BIAS IN THE DESIGN AND DELIVERY OF SCHOOLING

The experiences of minority children and youth in American schools are overlaid with a history of exclusion and oppression. It is important to remember that numbered among today’s adults are the first black students to be educated in de jure desegregated schools. The historic exclusion of individuals on the basis of ethnicity has been accompanied by a stigmatizing process that has devalued those students associated with excluded minority groups. The work of Mickelson (1990), Steele and Aronson (1995), Steele (1997), Cunningham (1999), Spencer (1999), and others suggest that, at some point in the transition from childhood to adulthood, students become aware of the wider society’s assessment of their racial/ethnic group. Claude Steele (1997) has advanced the theory of stereotype vulnerability to explain why many minority students may perform poorly or choose not to participate in academic endeavors in which they run the risk of confirming the stereotype that they are intellectually inferior. Through a series of experiments, Steele demonstrated that black students scored lower on tests when they were told that other ethnic groups routinely scored higher than they. Furthermore, Steele showed that students often disidentify (plead lack of interest) in an effort to protect themselves from stigmatization for low performance. Schools therefore face a daunting challenge. Not only must they be fair to all, but they must overcome the impediments placed in their way by the wider society to support higher achievement of minority students. Given this state of affairs, it is easy to understand the halting progress that has been made. Therefore, it is essential that whatever biases are present in schools be addressed.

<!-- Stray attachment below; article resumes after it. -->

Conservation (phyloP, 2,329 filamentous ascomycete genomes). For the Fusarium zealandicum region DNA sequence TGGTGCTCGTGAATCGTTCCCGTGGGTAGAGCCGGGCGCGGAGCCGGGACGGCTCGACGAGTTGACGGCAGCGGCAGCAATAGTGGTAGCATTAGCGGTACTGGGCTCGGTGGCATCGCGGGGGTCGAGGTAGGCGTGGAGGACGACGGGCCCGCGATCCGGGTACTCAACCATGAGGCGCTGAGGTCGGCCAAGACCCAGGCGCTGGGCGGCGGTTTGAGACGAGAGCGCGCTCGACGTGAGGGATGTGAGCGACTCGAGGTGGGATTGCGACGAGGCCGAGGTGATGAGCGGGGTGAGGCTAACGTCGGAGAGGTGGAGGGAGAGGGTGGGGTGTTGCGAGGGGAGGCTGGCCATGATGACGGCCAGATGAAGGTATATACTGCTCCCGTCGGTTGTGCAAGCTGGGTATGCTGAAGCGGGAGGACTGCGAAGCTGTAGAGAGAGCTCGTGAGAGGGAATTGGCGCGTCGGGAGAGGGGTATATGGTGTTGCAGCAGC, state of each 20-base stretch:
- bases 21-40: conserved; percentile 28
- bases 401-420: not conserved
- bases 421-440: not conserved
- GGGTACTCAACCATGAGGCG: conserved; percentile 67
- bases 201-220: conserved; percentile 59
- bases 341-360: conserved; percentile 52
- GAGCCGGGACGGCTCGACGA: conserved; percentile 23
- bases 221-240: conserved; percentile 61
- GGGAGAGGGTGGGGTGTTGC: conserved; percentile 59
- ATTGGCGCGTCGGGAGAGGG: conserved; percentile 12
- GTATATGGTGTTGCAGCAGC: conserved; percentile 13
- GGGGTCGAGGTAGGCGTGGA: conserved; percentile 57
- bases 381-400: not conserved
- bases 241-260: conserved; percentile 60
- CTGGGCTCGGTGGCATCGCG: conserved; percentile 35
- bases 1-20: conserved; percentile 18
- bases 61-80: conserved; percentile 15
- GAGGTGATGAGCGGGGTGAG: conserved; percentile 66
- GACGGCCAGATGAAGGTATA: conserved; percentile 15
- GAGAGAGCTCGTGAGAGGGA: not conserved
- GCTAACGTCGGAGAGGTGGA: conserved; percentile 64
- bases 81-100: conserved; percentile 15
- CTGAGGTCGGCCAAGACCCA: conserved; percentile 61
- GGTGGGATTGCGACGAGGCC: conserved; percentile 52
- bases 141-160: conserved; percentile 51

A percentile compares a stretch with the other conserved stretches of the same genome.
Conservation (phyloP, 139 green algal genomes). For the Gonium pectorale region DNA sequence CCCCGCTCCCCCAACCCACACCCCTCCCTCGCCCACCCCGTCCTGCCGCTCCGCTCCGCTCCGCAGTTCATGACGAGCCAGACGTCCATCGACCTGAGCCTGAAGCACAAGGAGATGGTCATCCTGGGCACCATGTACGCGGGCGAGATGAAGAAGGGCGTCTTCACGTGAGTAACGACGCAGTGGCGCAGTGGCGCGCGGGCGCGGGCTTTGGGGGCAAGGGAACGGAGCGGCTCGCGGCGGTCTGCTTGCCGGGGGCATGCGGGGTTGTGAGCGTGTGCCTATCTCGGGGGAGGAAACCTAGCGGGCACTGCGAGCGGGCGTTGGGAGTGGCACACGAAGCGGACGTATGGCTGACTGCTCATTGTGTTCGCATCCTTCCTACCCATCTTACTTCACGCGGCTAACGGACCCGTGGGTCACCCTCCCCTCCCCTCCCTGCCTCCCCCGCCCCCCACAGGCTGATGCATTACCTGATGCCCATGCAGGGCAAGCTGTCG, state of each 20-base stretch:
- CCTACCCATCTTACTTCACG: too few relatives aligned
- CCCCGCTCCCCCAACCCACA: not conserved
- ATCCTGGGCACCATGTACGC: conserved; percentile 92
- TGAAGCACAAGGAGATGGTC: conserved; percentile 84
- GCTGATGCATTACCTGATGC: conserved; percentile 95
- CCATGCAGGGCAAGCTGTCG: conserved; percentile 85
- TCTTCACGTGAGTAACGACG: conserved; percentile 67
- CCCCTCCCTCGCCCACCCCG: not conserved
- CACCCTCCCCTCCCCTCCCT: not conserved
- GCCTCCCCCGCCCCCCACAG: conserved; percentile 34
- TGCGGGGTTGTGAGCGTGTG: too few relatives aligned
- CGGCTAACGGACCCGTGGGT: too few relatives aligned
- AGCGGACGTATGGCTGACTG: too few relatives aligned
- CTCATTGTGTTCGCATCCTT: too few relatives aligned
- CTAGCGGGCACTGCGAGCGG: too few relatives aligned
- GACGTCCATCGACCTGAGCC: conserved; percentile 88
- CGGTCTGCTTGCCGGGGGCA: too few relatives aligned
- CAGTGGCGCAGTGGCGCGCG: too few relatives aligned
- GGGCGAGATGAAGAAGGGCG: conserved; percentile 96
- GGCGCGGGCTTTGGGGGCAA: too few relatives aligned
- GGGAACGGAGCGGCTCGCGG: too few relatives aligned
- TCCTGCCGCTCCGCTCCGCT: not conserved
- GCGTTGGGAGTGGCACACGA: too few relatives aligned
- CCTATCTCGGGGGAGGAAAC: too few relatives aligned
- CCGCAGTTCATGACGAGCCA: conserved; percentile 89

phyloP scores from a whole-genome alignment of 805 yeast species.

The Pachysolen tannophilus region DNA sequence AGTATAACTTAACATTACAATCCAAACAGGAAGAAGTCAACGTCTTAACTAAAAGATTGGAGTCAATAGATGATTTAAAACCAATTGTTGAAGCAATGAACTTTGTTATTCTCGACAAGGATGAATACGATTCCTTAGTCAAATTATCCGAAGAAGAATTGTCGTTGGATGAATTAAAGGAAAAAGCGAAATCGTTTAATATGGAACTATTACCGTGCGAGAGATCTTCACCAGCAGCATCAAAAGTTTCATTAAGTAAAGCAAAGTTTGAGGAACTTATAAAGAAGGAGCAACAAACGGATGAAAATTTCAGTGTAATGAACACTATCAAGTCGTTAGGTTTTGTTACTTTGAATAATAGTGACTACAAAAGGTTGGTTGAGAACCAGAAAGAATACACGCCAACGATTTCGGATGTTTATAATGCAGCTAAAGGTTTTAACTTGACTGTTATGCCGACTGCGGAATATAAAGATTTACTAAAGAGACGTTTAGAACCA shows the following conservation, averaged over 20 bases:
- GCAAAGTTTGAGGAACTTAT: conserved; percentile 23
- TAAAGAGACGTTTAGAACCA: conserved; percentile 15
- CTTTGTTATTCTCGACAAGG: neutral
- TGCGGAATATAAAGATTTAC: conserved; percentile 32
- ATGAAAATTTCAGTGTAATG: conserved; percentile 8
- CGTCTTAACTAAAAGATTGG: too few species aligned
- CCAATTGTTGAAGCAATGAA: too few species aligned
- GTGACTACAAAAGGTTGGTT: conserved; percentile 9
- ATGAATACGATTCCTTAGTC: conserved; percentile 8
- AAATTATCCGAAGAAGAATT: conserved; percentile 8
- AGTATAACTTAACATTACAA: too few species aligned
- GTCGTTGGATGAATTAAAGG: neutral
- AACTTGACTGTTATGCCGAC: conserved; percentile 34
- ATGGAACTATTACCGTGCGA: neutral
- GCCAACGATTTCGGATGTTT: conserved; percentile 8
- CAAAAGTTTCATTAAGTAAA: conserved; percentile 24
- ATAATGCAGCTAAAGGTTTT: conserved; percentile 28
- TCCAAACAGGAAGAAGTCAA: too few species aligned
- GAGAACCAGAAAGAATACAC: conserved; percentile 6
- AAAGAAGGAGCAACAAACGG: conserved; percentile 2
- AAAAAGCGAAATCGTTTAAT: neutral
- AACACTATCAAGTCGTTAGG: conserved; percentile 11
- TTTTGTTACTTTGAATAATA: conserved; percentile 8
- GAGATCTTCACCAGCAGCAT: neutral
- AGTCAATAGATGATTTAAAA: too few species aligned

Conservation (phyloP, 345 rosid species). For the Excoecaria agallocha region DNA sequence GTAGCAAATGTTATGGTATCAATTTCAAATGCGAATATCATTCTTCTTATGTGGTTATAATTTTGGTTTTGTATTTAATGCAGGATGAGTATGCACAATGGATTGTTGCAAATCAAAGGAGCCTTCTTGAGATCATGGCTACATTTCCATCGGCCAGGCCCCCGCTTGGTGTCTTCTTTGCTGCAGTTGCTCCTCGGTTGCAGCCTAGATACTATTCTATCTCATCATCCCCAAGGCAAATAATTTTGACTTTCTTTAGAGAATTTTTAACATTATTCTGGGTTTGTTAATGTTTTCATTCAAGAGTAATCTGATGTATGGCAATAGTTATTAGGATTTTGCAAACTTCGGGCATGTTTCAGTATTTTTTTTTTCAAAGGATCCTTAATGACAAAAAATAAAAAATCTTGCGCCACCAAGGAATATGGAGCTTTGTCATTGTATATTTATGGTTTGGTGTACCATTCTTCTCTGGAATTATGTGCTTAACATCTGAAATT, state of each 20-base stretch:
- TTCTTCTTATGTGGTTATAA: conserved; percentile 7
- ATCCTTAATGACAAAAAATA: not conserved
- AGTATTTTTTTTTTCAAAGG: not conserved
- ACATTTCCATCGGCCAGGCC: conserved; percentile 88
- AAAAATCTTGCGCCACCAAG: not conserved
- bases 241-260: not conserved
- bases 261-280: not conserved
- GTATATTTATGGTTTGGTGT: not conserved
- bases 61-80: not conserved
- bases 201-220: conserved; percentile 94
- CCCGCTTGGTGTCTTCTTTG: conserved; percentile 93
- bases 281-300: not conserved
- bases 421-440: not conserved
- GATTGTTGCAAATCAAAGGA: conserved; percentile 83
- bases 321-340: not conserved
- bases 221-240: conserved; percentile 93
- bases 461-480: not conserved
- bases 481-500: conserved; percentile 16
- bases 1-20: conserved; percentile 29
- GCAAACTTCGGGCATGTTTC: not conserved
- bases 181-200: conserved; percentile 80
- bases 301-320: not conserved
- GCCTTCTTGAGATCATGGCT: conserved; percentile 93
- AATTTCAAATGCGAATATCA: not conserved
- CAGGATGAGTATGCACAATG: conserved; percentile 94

Teacher Judgments, Expectations, and Potential Self-Fulfilling Prophecies

Given that wider context, the detrimental impact of a prejudicial school environment has been of concern to researchers for several decades. The intangible and often subtle nature of bias and prejudice, however, makes this issue difficult to study. In the 1980s several researchers used hypothetical or simulated situations, such as eliciting judgments and expectations from teachers in response to photographs or profiles of children of different ethnicities. DeMeis and Turner (1978) found significant evidence of negative judgments based on perceptions of race. Baron et al. (1985) conducted a meta-analysis of such studies and replicated the results of DeMeis and Turner. Studies using similar methodologies with Mexican American students found that teachers expected special class placement significantly more frequently for those students than for Anglo American students (Aloia, 1981; Prieto and Zucker, 1981). The findings were supported by Shinn et al. (1987).



The National Academies | 500 Fifth St. N.W. | Washington, D.C. 20001
Copyright © National Academy of Sciences. All rights reserved.
Terms of Use and Privacy Statement